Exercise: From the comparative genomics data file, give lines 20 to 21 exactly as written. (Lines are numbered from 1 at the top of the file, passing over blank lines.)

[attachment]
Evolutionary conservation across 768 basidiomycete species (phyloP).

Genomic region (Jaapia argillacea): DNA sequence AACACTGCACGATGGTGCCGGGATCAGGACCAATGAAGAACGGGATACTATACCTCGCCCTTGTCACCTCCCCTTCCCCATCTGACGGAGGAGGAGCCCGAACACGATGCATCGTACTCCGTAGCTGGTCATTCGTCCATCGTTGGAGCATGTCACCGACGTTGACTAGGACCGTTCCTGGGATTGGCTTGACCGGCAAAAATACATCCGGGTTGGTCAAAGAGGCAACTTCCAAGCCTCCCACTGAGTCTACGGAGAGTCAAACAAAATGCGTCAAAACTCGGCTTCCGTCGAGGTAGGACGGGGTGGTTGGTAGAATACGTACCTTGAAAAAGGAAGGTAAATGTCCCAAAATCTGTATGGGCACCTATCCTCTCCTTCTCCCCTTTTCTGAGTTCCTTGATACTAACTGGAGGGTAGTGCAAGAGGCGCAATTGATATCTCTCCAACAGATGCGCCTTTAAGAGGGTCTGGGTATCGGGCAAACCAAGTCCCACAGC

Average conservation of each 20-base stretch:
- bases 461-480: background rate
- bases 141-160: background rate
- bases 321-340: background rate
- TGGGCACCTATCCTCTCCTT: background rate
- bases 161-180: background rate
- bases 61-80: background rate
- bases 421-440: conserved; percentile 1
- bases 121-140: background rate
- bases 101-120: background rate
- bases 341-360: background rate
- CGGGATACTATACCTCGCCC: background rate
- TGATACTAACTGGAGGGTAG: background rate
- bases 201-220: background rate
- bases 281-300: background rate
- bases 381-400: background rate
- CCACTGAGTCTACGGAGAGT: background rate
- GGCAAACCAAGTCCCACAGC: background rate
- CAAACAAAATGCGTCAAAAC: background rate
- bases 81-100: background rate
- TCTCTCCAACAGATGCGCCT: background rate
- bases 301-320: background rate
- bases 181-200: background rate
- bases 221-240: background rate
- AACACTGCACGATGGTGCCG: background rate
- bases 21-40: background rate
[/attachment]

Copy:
- GGCAAACCAAGTCCCACAGC: background rate
- CAAACAAAATGCGTCAAAAC: background rate